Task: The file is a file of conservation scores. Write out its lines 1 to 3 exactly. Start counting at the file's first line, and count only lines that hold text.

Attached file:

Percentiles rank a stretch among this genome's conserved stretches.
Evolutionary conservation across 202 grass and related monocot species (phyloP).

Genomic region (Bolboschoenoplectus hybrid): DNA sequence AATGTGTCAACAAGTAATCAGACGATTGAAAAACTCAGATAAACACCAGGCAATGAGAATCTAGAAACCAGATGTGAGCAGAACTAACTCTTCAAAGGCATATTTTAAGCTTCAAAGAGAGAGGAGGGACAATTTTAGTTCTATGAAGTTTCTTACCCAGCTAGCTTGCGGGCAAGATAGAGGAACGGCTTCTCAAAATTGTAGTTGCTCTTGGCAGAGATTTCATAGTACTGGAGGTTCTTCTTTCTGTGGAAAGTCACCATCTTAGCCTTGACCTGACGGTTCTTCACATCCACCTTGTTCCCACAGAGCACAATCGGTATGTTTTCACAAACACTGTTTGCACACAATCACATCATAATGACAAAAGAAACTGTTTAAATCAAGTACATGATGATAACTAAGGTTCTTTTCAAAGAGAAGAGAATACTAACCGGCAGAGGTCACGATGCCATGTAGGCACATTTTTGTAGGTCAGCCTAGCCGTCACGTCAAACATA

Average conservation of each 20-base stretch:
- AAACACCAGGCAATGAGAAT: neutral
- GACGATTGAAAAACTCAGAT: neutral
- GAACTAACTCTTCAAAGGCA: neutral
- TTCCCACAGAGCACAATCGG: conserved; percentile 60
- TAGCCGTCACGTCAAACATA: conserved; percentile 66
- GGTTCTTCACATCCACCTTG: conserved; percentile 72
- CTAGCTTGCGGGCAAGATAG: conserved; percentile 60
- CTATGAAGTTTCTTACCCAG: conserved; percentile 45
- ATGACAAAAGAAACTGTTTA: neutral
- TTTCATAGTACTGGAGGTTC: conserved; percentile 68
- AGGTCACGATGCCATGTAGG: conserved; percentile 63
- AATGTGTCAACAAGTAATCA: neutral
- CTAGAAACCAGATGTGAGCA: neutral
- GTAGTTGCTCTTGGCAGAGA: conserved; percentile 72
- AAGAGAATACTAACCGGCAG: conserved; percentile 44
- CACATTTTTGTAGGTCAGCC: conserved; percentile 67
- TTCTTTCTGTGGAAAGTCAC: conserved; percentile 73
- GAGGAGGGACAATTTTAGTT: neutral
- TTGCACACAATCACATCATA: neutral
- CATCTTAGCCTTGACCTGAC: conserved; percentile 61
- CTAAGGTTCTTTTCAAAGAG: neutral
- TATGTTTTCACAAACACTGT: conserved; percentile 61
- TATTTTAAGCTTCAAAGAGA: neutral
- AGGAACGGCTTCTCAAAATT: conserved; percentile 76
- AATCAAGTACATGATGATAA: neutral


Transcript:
Percentiles rank a stretch among this genome's conserved stretches.
Evolutionary conservation across 202 grass and related monocot species (phyloP).

Genomic region (Bolboschoenoplectus hybrid): DNA sequence AATGTGTCAACAAGTAATCAGACGATTGAAAAACTCAGATAAACACCAGGCAATGAGAATCTAGAAACCAGATGTGAGCAGAACTAACTCTTCAAAGGCATATTTTAAGCTTCAAAGAGAGAGGAGGGACAATTTTAGTTCTATGAAGTTTCTTACCCAGCTAGCTTGCGGGCAAGATAGAGGAACGGCTTCTCAAAATTGTAGTTGCTCTTGGCAGAGATTTCATAGTACTGGAGGTTCTTCTTTCTGTGGAAAGTCACCATCTTAGCCTTGACCTGACGGTTCTTCACATCCACCTTGTTCCCACAGAGCACAATCGGTATGTTTTCACAAACACTGTTTGCACACAATCACATCATAATGACAAAAGAAACTGTTTAAATCAAGTACATGATGATAACTAAGGTTCTTTTCAAAGAGAAGAGAATACTAACCGGCAGAGGTCACGATGCCATGTAGGCACATTTTTGTAGGTCAGCCTAGCCGTCACGTCAAACATA